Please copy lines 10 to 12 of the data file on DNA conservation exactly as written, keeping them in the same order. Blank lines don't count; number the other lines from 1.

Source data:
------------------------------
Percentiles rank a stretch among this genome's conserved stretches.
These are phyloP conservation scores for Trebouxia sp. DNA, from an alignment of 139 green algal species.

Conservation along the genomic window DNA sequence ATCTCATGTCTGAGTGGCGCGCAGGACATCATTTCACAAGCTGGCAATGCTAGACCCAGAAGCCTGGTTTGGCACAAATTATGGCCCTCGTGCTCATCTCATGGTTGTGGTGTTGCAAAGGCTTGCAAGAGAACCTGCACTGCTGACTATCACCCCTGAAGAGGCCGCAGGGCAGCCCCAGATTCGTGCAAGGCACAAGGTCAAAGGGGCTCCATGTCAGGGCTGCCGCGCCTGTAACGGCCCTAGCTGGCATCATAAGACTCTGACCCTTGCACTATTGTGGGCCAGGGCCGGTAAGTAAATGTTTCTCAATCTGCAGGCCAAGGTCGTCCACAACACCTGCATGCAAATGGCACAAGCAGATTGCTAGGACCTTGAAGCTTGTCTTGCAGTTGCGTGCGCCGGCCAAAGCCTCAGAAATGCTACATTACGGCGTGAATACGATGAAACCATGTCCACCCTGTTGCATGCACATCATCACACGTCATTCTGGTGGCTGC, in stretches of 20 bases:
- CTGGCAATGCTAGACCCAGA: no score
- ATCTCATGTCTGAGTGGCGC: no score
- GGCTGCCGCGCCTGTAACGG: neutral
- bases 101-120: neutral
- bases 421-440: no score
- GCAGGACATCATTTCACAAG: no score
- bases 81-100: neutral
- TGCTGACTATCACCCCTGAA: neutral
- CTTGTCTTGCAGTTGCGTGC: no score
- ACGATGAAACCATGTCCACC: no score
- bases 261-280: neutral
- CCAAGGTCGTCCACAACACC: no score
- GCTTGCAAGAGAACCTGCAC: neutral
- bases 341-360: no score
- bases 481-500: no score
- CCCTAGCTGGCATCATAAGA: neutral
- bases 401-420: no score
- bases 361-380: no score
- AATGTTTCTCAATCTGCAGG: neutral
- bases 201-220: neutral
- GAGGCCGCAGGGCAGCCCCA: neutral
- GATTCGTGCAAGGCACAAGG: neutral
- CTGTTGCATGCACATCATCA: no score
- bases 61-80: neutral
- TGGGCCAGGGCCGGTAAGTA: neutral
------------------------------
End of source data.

- bases 81-100: neutral
- TGCTGACTATCACCCCTGAA: neutral
- CTTGTCTTGCAGTTGCGTGC: no score